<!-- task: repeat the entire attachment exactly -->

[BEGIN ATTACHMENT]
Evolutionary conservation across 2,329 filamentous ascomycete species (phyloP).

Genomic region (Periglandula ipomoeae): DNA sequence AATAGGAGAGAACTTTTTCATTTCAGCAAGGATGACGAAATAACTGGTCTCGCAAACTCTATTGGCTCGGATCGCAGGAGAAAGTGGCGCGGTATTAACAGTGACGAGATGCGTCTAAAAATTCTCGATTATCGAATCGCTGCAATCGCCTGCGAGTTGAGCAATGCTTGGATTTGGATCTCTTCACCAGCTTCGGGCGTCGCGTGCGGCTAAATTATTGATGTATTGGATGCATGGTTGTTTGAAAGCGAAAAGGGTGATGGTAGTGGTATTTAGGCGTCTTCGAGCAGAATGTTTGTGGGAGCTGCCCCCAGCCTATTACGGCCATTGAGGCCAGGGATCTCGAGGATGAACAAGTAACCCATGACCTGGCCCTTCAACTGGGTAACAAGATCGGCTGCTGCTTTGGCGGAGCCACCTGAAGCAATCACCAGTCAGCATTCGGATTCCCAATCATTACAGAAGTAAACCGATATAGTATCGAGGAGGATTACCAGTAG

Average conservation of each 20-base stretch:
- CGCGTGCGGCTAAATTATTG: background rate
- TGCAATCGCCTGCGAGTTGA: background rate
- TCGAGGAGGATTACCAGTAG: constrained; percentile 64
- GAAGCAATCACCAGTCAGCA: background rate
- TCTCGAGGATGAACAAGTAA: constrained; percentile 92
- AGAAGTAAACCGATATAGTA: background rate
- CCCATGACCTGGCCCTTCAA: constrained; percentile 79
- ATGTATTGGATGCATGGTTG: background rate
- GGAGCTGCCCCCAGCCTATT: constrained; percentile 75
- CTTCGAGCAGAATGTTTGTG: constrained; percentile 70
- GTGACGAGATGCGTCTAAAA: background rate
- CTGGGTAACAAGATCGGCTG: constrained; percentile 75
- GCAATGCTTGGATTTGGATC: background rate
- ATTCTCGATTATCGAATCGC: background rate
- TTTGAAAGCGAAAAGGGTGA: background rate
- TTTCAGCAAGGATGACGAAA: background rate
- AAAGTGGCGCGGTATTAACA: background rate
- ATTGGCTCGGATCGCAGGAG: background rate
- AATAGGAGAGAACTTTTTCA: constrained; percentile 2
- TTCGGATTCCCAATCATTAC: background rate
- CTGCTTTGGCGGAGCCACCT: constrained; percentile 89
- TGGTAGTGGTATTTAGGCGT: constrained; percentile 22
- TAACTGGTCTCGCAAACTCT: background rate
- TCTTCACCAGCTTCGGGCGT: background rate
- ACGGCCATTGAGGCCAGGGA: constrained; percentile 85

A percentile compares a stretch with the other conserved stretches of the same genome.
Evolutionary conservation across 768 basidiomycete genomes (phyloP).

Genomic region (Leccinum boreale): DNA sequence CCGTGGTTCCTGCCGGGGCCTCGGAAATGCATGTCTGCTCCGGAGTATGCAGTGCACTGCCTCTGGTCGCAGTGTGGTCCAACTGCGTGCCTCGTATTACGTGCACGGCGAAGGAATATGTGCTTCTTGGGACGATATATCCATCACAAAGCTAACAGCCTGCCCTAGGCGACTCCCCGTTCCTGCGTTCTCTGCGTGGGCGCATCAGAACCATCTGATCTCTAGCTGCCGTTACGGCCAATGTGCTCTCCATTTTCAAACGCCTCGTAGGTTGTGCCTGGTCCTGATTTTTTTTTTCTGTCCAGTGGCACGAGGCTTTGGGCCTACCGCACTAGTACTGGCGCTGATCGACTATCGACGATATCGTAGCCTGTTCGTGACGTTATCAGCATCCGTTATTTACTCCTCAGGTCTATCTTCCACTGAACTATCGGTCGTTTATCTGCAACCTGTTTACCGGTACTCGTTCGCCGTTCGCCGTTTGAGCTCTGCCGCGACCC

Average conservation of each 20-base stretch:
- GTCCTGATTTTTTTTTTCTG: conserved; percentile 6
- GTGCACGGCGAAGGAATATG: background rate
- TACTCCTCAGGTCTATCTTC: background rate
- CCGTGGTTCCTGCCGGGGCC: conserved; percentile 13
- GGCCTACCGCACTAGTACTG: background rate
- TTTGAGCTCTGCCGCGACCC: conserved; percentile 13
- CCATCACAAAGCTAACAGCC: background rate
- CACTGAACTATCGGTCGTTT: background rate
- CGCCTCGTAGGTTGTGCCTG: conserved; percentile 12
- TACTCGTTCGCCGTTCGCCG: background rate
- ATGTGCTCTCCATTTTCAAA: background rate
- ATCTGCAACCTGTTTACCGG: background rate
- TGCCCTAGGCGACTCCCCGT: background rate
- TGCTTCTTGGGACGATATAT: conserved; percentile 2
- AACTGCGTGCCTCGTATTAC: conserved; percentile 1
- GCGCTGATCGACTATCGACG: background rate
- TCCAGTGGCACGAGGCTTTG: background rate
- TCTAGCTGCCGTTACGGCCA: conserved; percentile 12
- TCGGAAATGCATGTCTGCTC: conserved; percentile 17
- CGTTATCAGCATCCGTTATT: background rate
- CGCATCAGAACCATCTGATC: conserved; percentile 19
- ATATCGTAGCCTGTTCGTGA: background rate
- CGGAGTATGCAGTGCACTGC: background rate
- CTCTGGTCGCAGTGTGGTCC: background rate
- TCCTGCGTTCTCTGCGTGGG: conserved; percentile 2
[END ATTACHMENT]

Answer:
Evolutionary conservation across 2,329 filamentous ascomycete species (phyloP).

Genomic region (Periglandula ipomoeae): DNA sequence AATAGGAGAGAACTTTTTCATTTCAGCAAGGATGACGAAATAACTGGTCTCGCAAACTCTATTGGCTCGGATCGCAGGAGAAAGTGGCGCGGTATTAACAGTGACGAGATGCGTCTAAAAATTCTCGATTATCGAATCGCTGCAATCGCCTGCGAGTTGAGCAATGCTTGGATTTGGATCTCTTCACCAGCTTCGGGCGTCGCGTGCGGCTAAATTATTGATGTATTGGATGCATGGTTGTTTGAAAGCGAAAAGGGTGATGGTAGTGGTATTTAGGCGTCTTCGAGCAGAATGTTTGTGGGAGCTGCCCCCAGCCTATTACGGCCATTGAGGCCAGGGATCTCGAGGATGAACAAGTAACCCATGACCTGGCCCTTCAACTGGGTAACAAGATCGGCTGCTGCTTTGGCGGAGCCACCTGAAGCAATCACCAGTCAGCATTCGGATTCCCAATCATTACAGAAGTAAACCGATATAGTATCGAGGAGGATTACCAGTAG

Average conservation of each 20-base stretch:
- CGCGTGCGGCTAAATTATTG: background rate
- TGCAATCGCCTGCGAGTTGA: background rate
- TCGAGGAGGATTACCAGTAG: constrained; percentile 64
- GAAGCAATCACCAGTCAGCA: background rate
- TCTCGAGGATGAACAAGTAA: constrained; percentile 92
- AGAAGTAAACCGATATAGTA: background rate
- CCCATGACCTGGCCCTTCAA: constrained; percentile 79
- ATGTATTGGATGCATGGTTG: background rate
- GGAGCTGCCCCCAGCCTATT: constrained; percentile 75
- CTTCGAGCAGAATGTTTGTG: constrained; percentile 70
- GTGACGAGATGCGTCTAAAA: background rate
- CTGGGTAACAAGATCGGCTG: constrained; percentile 75
- GCAATGCTTGGATTTGGATC: background rate
- ATTCTCGATTATCGAATCGC: background rate
- TTTGAAAGCGAAAAGGGTGA: background rate
- TTTCAGCAAGGATGACGAAA: background rate
- AAAGTGGCGCGGTATTAACA: background rate
- ATTGGCTCGGATCGCAGGAG: background rate
- AATAGGAGAGAACTTTTTCA: constrained; percentile 2
- TTCGGATTCCCAATCATTAC: background rate
- CTGCTTTGGCGGAGCCACCT: constrained; percentile 89
- TGGTAGTGGTATTTAGGCGT: constrained; percentile 22
- TAACTGGTCTCGCAAACTCT: background rate
- TCTTCACCAGCTTCGGGCGT: background rate
- ACGGCCATTGAGGCCAGGGA: constrained; percentile 85

A percentile compares a stretch with the other conserved stretches of the same genome.
Evolutionary conservation across 768 basidiomycete genomes (phyloP).

Genomic region (Leccinum boreale): DNA sequence CCGTGGTTCCTGCCGGGGCCTCGGAAATGCATGTCTGCTCCGGAGTATGCAGTGCACTGCCTCTGGTCGCAGTGTGGTCCAACTGCGTGCCTCGTATTACGTGCACGGCGAAGGAATATGTGCTTCTTGGGACGATATATCCATCACAAAGCTAACAGCCTGCCCTAGGCGACTCCCCGTTCCTGCGTTCTCTGCGTGGGCGCATCAGAACCATCTGATCTCTAGCTGCCGTTACGGCCAATGTGCTCTCCATTTTCAAACGCCTCGTAGGTTGTGCCTGGTCCTGATTTTTTTTTTCTGTCCAGTGGCACGAGGCTTTGGGCCTACCGCACTAGTACTGGCGCTGATCGACTATCGACGATATCGTAGCCTGTTCGTGACGTTATCAGCATCCGTTATTTACTCCTCAGGTCTATCTTCCACTGAACTATCGGTCGTTTATCTGCAACCTGTTTACCGGTACTCGTTCGCCGTTCGCCGTTTGAGCTCTGCCGCGACCC

Average conservation of each 20-base stretch:
- GTCCTGATTTTTTTTTTCTG: conserved; percentile 6
- GTGCACGGCGAAGGAATATG: background rate
- TACTCCTCAGGTCTATCTTC: background rate
- CCGTGGTTCCTGCCGGGGCC: conserved; percentile 13
- GGCCTACCGCACTAGTACTG: background rate
- TTTGAGCTCTGCCGCGACCC: conserved; percentile 13
- CCATCACAAAGCTAACAGCC: background rate
- CACTGAACTATCGGTCGTTT: background rate
- CGCCTCGTAGGTTGTGCCTG: conserved; percentile 12
- TACTCGTTCGCCGTTCGCCG: background rate
- ATGTGCTCTCCATTTTCAAA: background rate
- ATCTGCAACCTGTTTACCGG: background rate
- TGCCCTAGGCGACTCCCCGT: background rate
- TGCTTCTTGGGACGATATAT: conserved; percentile 2
- AACTGCGTGCCTCGTATTAC: conserved; percentile 1
- GCGCTGATCGACTATCGACG: background rate
- TCCAGTGGCACGAGGCTTTG: background rate
- TCTAGCTGCCGTTACGGCCA: conserved; percentile 12
- TCGGAAATGCATGTCTGCTC: conserved; percentile 17
- CGTTATCAGCATCCGTTATT: background rate
- CGCATCAGAACCATCTGATC: conserved; percentile 19
- ATATCGTAGCCTGTTCGTGA: background rate
- CGGAGTATGCAGTGCACTGC: background rate
- CTCTGGTCGCAGTGTGGTCC: background rate
- TCCTGCGTTCTCTGCGTGGG: conserved; percentile 2